Teen killed by Chicago officer had broken, troubled family

27 Nov 2015 | Author: | No comments yet »

Chicago Protesters Plan Black Friday March Over Laquan McDonald Death.

A black teenager shot 16 times by a white Chicago police officer was a ward of the state when he died, having spent years being shuttled between different relatives’ homes and foster care from the time he was 3. Chicago police officers line up outside the District 1 central headquarters at 17th and State streets Tuesday during a protest for 17-year-old Laquan McDonald, who was fatally shot and killed in October 2014 in Chicago.Dashcam footage of his horrific shooting was released to the public this week hours after police officer Jason Van Dyke was charged with his murder, sparking a wave of protests in the streets of Chicago. Laquan McDonald, whose name demonstrators have shouted for two days and will shout again during a planned rally to disrupt the city’s famed Magnificent Mile shopping corridor Friday, lived a troubled, disadvantaged life and had at least one previous brush with the law. News outlets around the world have picked up the story with headlines screaming “Police officer shot black teen 16 times”, “Protests erupt after video of white cop killing”, “Dashcam video shows black teen shot 16 times”.

School officials and the McDonald family lawyer say there were signs Laquan was trying to get his life in order, though prosecutors say he had drugs in his system and was stealing cars on October 20, 2014 — the night a squad-car video captured Van Dyke shooting him. Sabina Catholic Church and Chicago Teachers Union President Karen Lewis—called for demonstrators to shut down the city’s Magnificent Mile retail area on Friday. Jesse Jackson and others have called for a “massive” march on Black Friday along Michigan Avenue, a swank downtown boulevard that’s normally packed with post-Thanksgiving shoppers. The video released Tuesday shows McDonald jogging down an empty lane on a four-lane street and then veering away from Van Dyke and another officer who emerge from a police SUV drawing their guns. McDonald’s family has appealed for calm, and his mother at least initially opposed the public release of the graphic dashcam video showing his death, attorney Michael Robbins said.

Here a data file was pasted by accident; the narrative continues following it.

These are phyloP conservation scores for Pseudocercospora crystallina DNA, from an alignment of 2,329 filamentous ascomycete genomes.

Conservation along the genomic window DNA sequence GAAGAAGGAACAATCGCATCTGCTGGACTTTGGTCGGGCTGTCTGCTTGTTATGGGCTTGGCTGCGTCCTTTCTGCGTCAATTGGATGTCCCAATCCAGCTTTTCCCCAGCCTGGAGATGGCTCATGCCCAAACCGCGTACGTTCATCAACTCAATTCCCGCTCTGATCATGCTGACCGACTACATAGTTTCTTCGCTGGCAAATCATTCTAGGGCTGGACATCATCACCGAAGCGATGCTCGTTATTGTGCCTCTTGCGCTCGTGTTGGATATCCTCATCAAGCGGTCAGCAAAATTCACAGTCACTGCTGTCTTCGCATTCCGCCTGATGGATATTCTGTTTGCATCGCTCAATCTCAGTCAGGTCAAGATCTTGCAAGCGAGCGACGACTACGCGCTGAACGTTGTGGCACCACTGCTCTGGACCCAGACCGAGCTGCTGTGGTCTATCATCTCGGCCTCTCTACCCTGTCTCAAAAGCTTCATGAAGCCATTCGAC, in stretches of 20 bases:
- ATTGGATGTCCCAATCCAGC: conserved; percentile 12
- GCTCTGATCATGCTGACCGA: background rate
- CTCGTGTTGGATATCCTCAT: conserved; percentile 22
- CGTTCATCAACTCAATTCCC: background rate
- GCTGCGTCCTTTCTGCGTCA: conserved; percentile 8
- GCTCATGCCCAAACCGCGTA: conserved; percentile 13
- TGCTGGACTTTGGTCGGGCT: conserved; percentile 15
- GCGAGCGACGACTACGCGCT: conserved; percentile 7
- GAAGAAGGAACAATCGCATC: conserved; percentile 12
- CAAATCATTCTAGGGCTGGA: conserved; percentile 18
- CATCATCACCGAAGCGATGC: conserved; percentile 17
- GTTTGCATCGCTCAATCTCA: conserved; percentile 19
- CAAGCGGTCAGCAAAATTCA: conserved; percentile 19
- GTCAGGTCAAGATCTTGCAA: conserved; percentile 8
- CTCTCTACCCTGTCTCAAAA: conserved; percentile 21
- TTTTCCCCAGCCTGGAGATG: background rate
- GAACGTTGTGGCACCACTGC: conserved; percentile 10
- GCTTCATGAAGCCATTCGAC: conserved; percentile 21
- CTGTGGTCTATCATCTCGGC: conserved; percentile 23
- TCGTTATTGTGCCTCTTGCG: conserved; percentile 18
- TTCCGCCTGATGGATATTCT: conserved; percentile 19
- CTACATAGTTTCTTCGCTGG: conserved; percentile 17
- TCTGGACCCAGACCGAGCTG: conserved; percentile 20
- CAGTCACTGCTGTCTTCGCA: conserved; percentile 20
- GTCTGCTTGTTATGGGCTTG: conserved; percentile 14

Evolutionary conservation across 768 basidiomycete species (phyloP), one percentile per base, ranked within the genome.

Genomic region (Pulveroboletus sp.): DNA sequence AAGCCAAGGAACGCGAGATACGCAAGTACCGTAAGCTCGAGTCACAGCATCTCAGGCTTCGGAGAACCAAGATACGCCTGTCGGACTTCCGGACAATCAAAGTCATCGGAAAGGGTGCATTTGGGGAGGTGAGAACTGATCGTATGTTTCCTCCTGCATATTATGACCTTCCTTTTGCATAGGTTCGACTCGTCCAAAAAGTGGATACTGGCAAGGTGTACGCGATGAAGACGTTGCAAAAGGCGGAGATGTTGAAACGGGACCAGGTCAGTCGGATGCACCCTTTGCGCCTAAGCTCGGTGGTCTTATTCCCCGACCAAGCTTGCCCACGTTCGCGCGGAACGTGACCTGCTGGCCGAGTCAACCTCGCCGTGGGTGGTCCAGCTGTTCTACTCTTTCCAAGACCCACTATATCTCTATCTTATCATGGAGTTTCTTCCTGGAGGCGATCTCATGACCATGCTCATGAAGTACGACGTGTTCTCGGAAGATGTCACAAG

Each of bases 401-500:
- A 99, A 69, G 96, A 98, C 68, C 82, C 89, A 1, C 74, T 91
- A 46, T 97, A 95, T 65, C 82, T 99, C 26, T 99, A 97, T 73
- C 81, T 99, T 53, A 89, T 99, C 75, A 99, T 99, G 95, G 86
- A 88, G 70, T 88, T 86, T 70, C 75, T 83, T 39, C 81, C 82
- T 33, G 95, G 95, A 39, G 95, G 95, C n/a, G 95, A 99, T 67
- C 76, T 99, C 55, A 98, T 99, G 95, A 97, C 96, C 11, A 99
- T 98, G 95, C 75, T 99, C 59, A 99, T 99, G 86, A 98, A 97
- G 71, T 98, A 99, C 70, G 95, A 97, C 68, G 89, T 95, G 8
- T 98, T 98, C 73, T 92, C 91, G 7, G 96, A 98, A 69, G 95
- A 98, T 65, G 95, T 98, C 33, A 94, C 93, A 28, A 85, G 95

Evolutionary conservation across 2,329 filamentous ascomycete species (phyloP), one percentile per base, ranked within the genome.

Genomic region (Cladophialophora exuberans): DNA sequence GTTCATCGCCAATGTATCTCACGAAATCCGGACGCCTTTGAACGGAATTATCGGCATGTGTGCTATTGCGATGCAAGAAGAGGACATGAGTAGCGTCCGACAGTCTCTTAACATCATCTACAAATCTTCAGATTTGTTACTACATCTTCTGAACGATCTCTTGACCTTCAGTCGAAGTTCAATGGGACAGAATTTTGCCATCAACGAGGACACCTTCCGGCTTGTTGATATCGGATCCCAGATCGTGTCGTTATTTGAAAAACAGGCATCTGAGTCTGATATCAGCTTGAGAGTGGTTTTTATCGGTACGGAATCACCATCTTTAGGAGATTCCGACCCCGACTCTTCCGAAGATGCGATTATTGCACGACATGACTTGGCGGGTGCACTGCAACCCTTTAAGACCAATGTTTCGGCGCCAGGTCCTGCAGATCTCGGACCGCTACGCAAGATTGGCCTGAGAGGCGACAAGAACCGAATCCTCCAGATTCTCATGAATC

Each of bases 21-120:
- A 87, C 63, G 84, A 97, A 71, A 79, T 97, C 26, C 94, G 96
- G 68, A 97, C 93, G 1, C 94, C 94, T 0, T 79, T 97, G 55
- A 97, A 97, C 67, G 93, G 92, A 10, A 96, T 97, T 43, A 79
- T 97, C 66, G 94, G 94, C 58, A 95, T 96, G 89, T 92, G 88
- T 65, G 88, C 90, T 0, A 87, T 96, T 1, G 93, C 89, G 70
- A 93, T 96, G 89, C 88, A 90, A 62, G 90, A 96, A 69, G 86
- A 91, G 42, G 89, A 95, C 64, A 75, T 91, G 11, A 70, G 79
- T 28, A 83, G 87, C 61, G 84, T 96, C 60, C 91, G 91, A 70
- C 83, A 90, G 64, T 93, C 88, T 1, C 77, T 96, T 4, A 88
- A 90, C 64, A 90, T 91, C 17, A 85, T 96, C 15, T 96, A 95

Cook County State’s Attorney Anita Alvarez said Van Dyke emptied his weapon before his partner stepped forward and kicked the knife away from McDonald. His mother had been making efforts to regain custody of her son before he was killed and had been granted permission to take a younger sister back into her home, Robbins said.

John Curran, a vice president at the Magnificent Mile Association, which represents 780 businesses, said his group is communicating with members about security and expects stores to be open as usual for one of the retail industry’s most important shopping days. “We’re hoping for a peaceful demonstration by the parties that are planning to demonstrate and respect their freedom to assemble and do that,” Mr. A freelance journalist filed a Freedom of Information Act request for the video after learning of the shooting, but the Chicago Police Department refused to release it, saying it could hurt investigations. Marshall Hatch, co-chairman of the Leaders Network of Chicago, a nonprofit activist group. “From this tragedy and crisis, we need fundamental police reform, as well as an urban policy that offers live options for our young people.” At a joint news conference Tuesday evening, Chicago Mayor Rahm Emanuel and Police Superintendent Garry McCarthy discouraged the kind of unrest seen in cities such as Baltimore and Ferguson, Missouri, after young black men were slain by police or died in police custody. From around age six to 16, he lived with his great-grandmother and then stayed in the same house with an uncle after his great-grandmother died in 2014.

Emanuel and McCarthy described the shooting of McDonald as an unusual and tragic incident, and the mayor noted that McDonald’s family had asked people not to resort to violence. Gattuso said Laquan took the initiative to attend Sullivan House High School, a school for at-risk students and high school dropouts between the ages of 16 and 21. Video footage of police shootings—from dashboard or body cameras to recordings made by citizens on mobile phones—has spurred more and faster prosecutions of police this year, experts say. Attorney’s Office since mid-November on an active, joint criminal investigation and that police-involved shootings are “highly complex” cases that take longer than typical shootings to investigate. In April, a white South Carolina police officer, Michael Slager, was arrested and charged with murder within days after a citizen video emerged that showed him shooting an unarmed black man, Walter Scott, who was running away from him at the time.

Maki Haberfeld, chairwoman of the Department of Law, Police Science and Criminal Justice Administration at John Jay College of Criminal Justice in New York, said the shooting didn’t appear to be justified because the teen wasn’t approaching the officer.

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